DETROIT — It has been more than 20 years since Toyota’s RAV4 hit this market. And case you’ve forgotten, the vehicle was one of the first crossovers, thus it one of the founders of the segment. It is also a sales leader.
With more and more crossovers entering the market, Toyota has made every attempt to keep the RAV4 out front. It has been redesigned — given spiffy new technology, a better engine, more creature comforts and new sheet metal.
We thought the new 2.5-liter engine sounded a little wimpy upon start up. But there was nothing lacking in its performance. This power plant made a healthy 203 horsepower and a 184 pound-feet of torque. It was mated to an eight-speed automatic transmission.
The combination got 25 mpg in the city, 33 mpg on the highway and 28 mpg combined. That mileage is for the all-wheel-drive model that we had. There is a front-wheel-drive version of the RAV4 as well as a first-ever hybrid.
We thought the transmission could be a little slippery. Let up a bit on the accelerator while cruising and then press on it and you kind of caught the gearbox off guard and that could make the direct shift transmission hesitant.
Still, the 2019 Toyota RAV4 handled well. Acceleration was excellent. Sight lines were great. The suspension was capable of smoothing out the road. Cornering was good, too. The RAV4 was relatively quiet. There were six drive modes to select from: eco, normal, sport, mud and sand, rock and dirt and snow.
The compact crossover was bigger, it had a more muscled look and it featured some attributes of edge design. At one point, coming out of the fitness center we thought someone had hit our test vehicle. The creases around the pocket for the parking lights and beside the grille were so pronounced we thought the new RAV4 had been crunched.
Toyota said the RAV4 has a more chiseled and robust look. It did. It was also bigger and it sat higher. Ground clearance was increased by more than a half-inch over the previous generation. It was longer and wider but overall height was lower on some models. We had the top of the line Limited which came with 19-inch alloy wheels.
We found the seats to be soft, heated and perforated. The door panels had soft-touch, perforated leather-like material as well. There were two USB jacks, plenty of leg room and plenty of head room, even though there was a panoramic roof. That was the back seats.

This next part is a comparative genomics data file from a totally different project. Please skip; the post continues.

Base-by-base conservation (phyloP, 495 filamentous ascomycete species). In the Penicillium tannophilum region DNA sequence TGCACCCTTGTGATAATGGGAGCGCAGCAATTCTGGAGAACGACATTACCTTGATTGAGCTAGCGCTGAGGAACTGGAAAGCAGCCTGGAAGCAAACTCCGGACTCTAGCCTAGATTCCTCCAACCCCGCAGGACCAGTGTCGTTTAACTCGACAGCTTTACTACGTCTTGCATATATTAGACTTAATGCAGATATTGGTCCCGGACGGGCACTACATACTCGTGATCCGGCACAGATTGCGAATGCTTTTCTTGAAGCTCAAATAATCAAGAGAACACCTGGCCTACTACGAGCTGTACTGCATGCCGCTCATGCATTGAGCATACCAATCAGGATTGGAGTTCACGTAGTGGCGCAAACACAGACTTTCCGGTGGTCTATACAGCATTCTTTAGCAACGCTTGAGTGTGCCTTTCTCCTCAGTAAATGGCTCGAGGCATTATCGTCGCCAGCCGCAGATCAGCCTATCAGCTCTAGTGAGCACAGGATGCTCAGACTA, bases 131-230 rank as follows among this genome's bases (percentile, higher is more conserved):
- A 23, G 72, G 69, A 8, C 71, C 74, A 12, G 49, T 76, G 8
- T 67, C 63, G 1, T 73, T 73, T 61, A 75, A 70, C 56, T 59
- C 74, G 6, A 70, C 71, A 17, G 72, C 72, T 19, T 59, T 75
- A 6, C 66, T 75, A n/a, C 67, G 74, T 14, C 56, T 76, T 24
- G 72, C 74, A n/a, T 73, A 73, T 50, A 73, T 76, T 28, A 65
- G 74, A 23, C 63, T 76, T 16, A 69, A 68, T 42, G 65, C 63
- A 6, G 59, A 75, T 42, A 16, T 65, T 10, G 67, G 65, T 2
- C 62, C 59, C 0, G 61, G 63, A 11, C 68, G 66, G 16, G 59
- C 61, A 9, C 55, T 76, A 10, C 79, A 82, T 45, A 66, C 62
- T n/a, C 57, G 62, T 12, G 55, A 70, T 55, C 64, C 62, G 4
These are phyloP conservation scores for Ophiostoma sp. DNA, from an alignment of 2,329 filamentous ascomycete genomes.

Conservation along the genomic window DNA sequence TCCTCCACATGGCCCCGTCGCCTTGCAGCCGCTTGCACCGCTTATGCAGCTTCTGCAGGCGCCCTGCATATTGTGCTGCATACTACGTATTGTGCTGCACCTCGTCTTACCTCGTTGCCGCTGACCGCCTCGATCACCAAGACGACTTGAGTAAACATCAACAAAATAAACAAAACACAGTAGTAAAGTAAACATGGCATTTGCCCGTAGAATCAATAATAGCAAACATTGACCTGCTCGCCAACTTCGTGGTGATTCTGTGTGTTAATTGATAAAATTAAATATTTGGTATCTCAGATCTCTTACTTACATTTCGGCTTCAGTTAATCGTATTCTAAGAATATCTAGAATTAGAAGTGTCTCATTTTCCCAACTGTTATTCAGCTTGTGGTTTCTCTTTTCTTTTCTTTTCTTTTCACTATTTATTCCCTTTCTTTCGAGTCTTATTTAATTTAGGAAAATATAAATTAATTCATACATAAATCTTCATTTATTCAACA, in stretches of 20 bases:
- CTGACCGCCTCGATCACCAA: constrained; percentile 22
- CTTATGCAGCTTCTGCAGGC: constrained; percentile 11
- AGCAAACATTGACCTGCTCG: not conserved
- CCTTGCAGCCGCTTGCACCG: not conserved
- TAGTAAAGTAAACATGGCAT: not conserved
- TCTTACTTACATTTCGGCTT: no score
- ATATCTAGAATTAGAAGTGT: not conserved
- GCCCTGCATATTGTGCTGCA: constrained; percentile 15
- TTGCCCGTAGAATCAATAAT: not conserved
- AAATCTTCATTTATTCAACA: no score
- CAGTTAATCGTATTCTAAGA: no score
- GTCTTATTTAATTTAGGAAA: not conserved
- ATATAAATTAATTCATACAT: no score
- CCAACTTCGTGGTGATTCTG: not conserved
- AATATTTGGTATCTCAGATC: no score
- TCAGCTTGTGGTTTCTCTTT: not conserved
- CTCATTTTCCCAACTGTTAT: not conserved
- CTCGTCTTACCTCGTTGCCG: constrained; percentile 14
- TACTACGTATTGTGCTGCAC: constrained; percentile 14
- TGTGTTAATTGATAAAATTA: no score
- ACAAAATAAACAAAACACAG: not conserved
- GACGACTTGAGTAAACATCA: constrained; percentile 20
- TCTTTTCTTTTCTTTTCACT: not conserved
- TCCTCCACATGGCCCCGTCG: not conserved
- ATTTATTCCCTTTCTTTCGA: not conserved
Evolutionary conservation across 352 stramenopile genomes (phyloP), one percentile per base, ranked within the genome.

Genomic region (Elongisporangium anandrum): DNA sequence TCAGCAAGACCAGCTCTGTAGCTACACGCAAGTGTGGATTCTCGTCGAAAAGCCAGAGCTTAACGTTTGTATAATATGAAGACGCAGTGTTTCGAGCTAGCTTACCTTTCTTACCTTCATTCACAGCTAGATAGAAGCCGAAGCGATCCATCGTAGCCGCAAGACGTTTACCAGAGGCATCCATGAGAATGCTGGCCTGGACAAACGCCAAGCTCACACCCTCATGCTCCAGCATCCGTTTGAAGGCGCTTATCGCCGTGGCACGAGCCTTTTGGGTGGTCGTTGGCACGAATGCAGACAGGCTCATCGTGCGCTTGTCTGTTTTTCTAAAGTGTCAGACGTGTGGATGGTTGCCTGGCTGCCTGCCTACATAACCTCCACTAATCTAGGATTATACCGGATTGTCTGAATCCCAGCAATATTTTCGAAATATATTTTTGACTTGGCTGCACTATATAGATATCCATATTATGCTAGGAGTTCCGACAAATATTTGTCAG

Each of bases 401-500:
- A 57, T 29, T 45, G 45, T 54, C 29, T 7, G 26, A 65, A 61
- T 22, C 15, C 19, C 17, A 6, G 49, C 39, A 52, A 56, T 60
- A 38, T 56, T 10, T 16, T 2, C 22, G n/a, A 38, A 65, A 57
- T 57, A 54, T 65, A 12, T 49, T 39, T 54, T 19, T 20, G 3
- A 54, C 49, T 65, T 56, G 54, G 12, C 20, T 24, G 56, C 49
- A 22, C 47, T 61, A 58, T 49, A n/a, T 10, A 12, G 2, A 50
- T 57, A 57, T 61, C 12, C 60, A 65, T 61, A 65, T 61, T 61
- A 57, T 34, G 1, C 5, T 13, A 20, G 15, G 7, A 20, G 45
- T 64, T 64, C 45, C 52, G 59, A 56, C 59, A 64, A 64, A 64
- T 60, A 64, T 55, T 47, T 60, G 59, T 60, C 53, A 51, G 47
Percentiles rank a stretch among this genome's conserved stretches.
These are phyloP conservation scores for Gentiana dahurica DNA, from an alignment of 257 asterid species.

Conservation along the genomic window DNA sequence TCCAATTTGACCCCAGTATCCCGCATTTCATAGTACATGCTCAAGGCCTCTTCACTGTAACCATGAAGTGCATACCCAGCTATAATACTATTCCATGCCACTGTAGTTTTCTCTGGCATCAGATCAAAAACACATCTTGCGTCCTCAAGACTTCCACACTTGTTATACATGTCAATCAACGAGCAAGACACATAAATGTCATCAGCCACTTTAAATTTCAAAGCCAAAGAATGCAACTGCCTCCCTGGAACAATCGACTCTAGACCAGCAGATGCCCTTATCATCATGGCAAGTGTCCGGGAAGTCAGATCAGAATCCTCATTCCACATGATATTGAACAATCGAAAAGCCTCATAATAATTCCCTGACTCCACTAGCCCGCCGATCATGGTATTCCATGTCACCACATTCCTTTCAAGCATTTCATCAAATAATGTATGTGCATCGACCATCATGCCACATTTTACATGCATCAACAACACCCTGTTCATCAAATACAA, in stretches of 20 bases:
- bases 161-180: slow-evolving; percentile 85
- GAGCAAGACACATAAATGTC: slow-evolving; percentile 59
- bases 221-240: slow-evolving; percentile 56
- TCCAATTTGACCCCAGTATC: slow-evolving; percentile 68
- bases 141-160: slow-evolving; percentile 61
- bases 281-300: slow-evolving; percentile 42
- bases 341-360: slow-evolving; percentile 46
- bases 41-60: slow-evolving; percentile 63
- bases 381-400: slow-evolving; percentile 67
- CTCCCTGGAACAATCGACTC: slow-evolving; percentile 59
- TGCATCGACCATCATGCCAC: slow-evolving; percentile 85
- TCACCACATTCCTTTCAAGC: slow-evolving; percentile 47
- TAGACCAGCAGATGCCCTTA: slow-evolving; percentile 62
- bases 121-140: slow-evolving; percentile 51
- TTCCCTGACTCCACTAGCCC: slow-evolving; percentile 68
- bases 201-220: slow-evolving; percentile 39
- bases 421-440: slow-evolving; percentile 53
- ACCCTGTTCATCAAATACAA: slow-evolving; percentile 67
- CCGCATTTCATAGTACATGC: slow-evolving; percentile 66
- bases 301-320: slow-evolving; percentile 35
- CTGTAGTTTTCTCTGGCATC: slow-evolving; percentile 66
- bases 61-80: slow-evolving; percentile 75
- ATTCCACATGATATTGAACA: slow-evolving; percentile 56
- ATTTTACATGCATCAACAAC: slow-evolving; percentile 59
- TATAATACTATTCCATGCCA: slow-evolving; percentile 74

In the front, the RAV4 had a clean look. It was admirable the way Toyota had laid out the control surfaces. The floating touch infotainment screen was ringed with buttons for the audio system, the navigation system, the phone, Apps, menu and home.
The interior was swathed what Toyota has branded SofTex seat material. This stuff was just that soft and they called it seat material but we think it was also on the doors.
Down on the left side were the controls to put the headlights on automatic, the camera for a 360-degree as well as overhead view. The heated steering wheel, the power liftgate as well as the brightness control for the interior lights.
There was another USB jack beneath the climate controls and a 12V socket. That is where the wireless smartphone charger lay as well. There were also two more USB jacks in the center console.
The instruments were analogue with a mixture of digital. The odometer and the fuel gauge and temperature gauges were framed by semi-circles on either side of a large TFT screen. The speedometer was a digital readout in the center and atop the TFT screen.
This RAV4 had LED headlights and daytime-running lights, as well as heated and cooled front seats. There was a shelf just under the dash and it went across the car. The door panels in the front were also soft touch.
There were the usual creature comforts: Bluetooth, satellite radio, voice controls, and a power driver’s seat with memory, a premium audio system and an impressive array of connection options.
The Car had Apple CarPlay, Amazon Alexa and Google Assistant capability, a smart key system on all four doors and it had push-button start-stop. Among the options was the Entune app suite 3.0, a Wi-Fi connection. Of course, there was blind-side alert, lane departure alert, and a digital rearview mirror, lane tracing assist, automatic high beams and smart cruise control.
Torque vectoring was part of the all-wheel-drive system. It could direct up to 50 percent of engine power to the rear wheels, as well as distribute it to the left or right rear wheel to enhance handling on or off pavement. There was also a pre-collision system with pedestrian detection.
It was already the bestselling non-truck in the country. And Toyota just made the 2019 RAV4 a lot better. As tested, our RAV4 was $39,034.
Frank S. Washington is editor of AboutThatCar.com.